However, it was the imagery that the Jefferson County Republican Party chose to run with the post that once again, reveals the GOP to have nary a clue as to how to approach a controversial topic with anything remotely resembling a sense of respect, empathy, or general understanding of even basic historical relevance.
This “Show me your papers!” meme is problematic on its own as it’s become ubiquitous enough to water down the original context of the photo. And context matters.
The photo itself is from the digitized collection of the United States Holocaust Memorial Museum. The subjects of the photo are identified as “German police or soldiers”—sporting swastika insignias on their helmets—who are examining the identification papers of a Jew in the streets of Krakow, Poland.
It’s likely that this picture was taken inside or at the gate to the Krakow Ghetto, where Jews were forced to relocate upon German occupation during WWII. From there, Jews were sent via rail to extermination and concentration camps like Auschwitz and Płaszów. The date listed on the photo is 1940. It’s extremely likely that the Jewish man standing in this photo died in one of the camps—either via starvation or disease—or in a gas chamber.
The flippant and tone-deaf choice to run with this photo as an anti-vaccine propaganda tool demonstrates an utter disregard for what it represents— the marginalization and then systematic genocide of 6,000,000 Jews.
“The use of Holocaust and Nazi analogies by those opposed to COVID-19 public health regulations is offensive, inaccurate and just plain tiresome,” said Scott Levin, Regional Director of the ADL Mountain States Region, when I asked them for a comment. “Resorting to these types of analogies diminishes the memory of millions killed by the Nazis, as well as society’s ability to effectively address the actual substance of the problems and concerns raised. We need a different way to have this debate.”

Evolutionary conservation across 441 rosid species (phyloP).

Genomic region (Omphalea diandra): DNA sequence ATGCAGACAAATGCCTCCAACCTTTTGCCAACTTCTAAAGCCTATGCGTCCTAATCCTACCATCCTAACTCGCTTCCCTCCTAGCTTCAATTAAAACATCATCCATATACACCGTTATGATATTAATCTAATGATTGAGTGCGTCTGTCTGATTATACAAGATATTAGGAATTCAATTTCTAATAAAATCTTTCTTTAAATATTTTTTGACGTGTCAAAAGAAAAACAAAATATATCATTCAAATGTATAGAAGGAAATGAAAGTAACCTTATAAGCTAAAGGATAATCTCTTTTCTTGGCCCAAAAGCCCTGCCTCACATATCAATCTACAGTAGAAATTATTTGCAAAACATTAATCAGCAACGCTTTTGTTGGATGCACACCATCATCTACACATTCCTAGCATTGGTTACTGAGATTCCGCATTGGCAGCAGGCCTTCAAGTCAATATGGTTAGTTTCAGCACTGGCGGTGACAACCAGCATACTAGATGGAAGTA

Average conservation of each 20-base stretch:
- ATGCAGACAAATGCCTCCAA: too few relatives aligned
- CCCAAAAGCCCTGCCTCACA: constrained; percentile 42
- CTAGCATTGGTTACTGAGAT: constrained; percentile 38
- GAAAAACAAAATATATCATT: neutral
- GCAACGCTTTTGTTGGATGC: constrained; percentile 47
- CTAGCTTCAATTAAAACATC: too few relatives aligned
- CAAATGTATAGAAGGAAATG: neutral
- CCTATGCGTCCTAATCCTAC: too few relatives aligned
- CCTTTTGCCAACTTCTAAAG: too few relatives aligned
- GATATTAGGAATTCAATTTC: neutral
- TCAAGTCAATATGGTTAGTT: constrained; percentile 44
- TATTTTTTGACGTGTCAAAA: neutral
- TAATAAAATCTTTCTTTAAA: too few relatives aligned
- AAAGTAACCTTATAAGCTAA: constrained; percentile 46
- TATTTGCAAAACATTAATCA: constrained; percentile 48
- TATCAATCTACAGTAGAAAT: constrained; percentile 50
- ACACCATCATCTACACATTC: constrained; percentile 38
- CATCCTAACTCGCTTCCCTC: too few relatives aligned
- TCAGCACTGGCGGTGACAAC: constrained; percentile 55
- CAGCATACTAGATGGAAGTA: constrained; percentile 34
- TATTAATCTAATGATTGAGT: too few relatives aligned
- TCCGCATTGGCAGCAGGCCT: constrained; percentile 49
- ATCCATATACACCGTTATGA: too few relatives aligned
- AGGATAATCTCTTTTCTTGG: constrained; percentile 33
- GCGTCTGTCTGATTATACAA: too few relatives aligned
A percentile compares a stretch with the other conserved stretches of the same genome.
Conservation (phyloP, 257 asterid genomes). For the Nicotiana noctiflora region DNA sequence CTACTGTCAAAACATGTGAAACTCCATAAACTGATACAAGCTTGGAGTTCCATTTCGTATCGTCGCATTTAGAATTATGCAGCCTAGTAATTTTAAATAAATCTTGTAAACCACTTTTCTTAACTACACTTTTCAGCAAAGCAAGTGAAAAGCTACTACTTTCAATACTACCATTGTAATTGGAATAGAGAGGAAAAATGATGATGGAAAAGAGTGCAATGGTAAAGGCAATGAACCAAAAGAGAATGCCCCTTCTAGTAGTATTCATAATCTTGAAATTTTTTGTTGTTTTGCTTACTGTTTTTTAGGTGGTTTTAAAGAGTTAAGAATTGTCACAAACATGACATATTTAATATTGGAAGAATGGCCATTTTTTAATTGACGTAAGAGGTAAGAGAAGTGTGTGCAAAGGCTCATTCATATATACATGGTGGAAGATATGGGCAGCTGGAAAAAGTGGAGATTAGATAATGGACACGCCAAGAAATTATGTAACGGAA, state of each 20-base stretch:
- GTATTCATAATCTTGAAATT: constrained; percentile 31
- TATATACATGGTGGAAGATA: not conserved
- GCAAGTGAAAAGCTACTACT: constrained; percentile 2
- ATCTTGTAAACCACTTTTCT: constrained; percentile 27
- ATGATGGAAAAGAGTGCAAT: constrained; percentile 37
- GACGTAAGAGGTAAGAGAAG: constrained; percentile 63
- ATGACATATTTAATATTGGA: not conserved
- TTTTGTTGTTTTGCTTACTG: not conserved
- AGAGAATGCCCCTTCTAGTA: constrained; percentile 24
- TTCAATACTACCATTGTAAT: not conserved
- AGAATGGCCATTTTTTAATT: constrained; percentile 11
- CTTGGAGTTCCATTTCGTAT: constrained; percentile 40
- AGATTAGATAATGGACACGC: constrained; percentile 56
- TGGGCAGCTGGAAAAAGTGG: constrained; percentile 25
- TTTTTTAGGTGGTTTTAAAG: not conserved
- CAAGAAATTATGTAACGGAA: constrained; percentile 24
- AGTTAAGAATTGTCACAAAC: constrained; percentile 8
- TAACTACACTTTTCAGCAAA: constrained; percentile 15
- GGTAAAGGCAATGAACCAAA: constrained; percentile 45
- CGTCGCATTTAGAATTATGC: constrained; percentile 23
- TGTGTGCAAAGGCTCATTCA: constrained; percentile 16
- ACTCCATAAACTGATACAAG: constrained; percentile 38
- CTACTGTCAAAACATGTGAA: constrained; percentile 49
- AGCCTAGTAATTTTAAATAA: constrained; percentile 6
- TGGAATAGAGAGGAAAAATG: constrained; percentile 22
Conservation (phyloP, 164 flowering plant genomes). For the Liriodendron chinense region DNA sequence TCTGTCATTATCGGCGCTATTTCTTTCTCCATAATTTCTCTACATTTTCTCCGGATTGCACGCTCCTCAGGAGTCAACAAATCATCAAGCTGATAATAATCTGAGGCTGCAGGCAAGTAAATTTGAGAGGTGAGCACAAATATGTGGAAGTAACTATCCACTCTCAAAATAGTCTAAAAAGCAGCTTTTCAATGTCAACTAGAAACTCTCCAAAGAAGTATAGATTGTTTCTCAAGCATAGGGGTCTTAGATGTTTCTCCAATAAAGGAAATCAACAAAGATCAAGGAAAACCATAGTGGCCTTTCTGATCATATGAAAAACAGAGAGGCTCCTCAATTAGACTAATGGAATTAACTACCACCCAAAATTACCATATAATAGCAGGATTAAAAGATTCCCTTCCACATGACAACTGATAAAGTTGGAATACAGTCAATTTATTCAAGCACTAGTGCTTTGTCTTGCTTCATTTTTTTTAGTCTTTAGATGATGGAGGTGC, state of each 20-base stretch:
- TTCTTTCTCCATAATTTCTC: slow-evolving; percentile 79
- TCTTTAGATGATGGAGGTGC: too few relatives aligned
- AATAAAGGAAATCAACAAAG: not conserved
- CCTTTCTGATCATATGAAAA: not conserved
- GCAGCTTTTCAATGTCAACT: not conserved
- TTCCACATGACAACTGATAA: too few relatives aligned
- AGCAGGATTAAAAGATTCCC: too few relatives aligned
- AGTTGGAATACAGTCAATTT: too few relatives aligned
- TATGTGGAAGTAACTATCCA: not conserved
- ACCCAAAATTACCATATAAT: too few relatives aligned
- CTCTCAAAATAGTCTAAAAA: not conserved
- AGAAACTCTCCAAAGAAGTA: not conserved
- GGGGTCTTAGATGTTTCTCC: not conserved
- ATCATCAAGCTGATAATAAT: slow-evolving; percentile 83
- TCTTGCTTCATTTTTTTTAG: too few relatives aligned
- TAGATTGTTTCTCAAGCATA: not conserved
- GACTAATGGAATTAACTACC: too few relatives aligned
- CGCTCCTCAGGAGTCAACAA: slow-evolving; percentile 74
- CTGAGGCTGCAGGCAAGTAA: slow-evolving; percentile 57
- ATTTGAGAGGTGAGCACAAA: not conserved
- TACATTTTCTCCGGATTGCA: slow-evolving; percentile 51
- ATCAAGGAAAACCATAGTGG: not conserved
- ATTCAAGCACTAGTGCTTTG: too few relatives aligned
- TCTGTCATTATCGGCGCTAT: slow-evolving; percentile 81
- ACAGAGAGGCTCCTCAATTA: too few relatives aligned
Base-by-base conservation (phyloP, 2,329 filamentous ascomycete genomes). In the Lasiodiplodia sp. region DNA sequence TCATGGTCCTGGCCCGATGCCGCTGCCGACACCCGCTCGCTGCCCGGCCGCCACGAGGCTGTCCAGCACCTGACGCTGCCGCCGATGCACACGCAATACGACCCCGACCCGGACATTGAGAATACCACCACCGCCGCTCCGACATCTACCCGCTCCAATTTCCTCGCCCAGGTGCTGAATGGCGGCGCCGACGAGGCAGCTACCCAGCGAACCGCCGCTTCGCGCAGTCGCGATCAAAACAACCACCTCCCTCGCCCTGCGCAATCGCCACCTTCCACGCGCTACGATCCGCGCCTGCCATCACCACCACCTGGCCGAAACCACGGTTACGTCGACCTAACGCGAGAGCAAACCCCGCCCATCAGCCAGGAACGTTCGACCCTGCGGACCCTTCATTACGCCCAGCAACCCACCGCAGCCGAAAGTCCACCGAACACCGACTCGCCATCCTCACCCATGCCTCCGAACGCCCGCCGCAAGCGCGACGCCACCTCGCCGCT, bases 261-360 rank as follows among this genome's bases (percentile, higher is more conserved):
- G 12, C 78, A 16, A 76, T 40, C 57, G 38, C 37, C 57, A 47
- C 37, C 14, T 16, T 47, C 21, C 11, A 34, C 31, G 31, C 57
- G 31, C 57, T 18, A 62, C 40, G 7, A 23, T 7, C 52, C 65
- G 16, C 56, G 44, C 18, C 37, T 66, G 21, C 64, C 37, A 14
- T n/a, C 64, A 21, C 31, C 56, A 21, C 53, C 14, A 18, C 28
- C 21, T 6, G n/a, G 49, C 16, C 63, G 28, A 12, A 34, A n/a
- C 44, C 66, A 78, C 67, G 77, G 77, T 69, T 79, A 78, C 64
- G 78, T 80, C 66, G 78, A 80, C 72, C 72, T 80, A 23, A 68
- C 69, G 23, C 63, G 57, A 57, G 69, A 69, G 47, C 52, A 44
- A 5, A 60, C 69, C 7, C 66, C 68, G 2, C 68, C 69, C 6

(I also reached out multiple times to the Jefferson County Republican Party for comment. They have yet to respond.)
This kind of rhetoric is a contributing factor as to why anti-Semitism continues to be such a problem on the right. Groups like the Jefferson County Republican Party normalize the trivialization of the Holocaust when they resort to petty quips and thoughtless memes, and the end result, as we’ve seen, is tragic.
Eitan Hersh, Associate Professor of Political Science at Tufts University, and Laura Royden, Ph.D. candidate at Harvard University, published a study on April 9 that took a scientific look at anti-Semitism in the United States. The data only supported what we’ve been saying for years: “the epicenter of antisemitic attitudes is young adults on the far right.” (Richard Holzer, anyone?)
No, it’s not exclusively a problem there, but it’s far worse there than on the left, and it’s growing. Hersh and Royden approached their work scientifically and methodically, and the data is plain as day. But this statement is what really stands out: “Prior studies have theorized higher antisemitic attitudes in young adults may result from factors such as declining salience of the Holocaust… .”
There it is. Each throwaway, lazy and ignorant analogy the Jefferson County Republican Party makes further dilutes the historical import of the Holocaust and mocks its reverberation throughout the generation of Survivors, their children, and their children’s children today. Regardless of the politics they espouse, when positioned this way, it’s poison in the well for everyone—especially their own Jewish constituency. And it needs to stop now.